Course 2: Literature Review and Approaches and Techniques in Research (mandatory)

Modules Aim

  • Course 2 is designed to complement the content of Course 1.
  • It focusses on issues of choosing, engaging and justifying choices of research methods.
  • You will have the opportunity to discuss and think about what different methods can do, and arguably more importantly, what they cannot do for you.
  • This module gives you the underpinnings of knowledge to become a well-grounded researcher.


Fundamental of sources and forms of data

  • Including an overview of surveys, interviews and focus groups.
  • Semiotics and deconstruction of text.
  • Discover methods for deconstructing texts.

Creative practice

  • Qualitative and quantitative research.
  • Autoethnography.
  • Sampling and Bias.

Being a researcher and engaging with different communities

  • Characteristics and best practice.
  • Research communities.
  • Contribution to academic practice.

Scientific and experimental methods

  • Discuss as what is hypothesis-driven science. What is a hypothesis, and how does it differ from a theory and how does it fit in to the scientific method?
  • What are the advantages of the approach and, importantly, what are the disadvantages?
  • In-depth understanding of various data sources, observational methods, systematic analysis and interpretation of text.

Questionnaires and surveys

  • What is a survey?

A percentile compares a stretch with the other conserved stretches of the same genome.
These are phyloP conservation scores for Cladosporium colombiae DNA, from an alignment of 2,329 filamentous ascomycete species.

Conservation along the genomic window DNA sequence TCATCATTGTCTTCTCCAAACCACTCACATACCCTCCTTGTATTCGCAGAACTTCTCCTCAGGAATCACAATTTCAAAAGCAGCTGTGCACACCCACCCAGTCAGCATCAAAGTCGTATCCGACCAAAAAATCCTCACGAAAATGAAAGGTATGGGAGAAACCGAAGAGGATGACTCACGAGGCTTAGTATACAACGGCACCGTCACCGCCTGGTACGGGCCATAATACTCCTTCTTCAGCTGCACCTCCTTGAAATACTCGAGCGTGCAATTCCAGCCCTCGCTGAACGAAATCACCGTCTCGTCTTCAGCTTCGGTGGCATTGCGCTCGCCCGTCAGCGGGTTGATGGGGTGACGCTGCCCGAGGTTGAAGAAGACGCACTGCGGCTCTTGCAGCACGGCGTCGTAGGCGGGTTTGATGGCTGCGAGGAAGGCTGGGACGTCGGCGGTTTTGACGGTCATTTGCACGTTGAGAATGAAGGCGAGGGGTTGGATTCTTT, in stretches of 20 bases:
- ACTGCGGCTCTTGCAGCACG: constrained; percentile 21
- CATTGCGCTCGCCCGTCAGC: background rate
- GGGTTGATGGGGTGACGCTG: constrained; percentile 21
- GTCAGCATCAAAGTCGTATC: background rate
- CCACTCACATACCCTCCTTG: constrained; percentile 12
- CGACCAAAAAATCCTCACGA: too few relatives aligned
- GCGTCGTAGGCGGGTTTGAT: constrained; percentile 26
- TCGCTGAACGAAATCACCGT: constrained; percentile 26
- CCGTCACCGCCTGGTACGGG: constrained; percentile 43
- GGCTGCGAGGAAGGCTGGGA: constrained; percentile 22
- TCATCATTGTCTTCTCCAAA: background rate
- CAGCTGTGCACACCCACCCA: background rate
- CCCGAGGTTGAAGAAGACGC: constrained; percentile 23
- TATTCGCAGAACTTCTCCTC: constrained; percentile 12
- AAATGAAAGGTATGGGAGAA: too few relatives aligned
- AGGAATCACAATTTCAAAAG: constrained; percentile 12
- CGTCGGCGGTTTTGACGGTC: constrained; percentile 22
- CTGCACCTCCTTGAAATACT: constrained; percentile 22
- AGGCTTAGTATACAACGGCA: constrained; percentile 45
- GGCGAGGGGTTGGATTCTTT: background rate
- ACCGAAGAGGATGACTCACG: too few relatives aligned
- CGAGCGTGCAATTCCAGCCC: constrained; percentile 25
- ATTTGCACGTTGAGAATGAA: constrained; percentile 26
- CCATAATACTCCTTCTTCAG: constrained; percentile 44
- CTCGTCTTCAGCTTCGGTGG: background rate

• Advantages and disadvantages of surveys.
  • Designing the questionnaire.
  • Sampling and respondent recruitment.
  • Data collection.
  • Sources of survey error.

Interviews and focus groups

  • What is qualitative research?
  • Data collection.
  • Method design.
  • Transcription.
  • Data analysis (specific to interviews and focus groups).
  • Critique, evaluation and writing.
  • Reflection and reflexivity

Case studies

Time and location

Working with mixed methods

  • Overview of mixed methods.
  • The advantages and disadvantages.
  • Mixed methods design.

Analysing and evaluate qualitative research

  • Using Media framing – A form of textual analysis – the stages including: Position – where something is located, composition – the defining features, and intertextual relations – how a text relates to other texts.
  • Ethnography.
  • Interviews.
  • Focus groups.
  • Document research (Often in combination with each other or with quantitative analysis)

Analysing and evaluate quantitative research

Including an overview of:

  • Sampling.
  • Variables & measuring.
  • Cross-sectional, time series and panel data.
  • Descriptive, inferential statistics and multivariate regression.
  • Measuring variability – for example standard deviation.
  • t-test, ANOVA and MANOVA, regression analysis

Indicative Module Content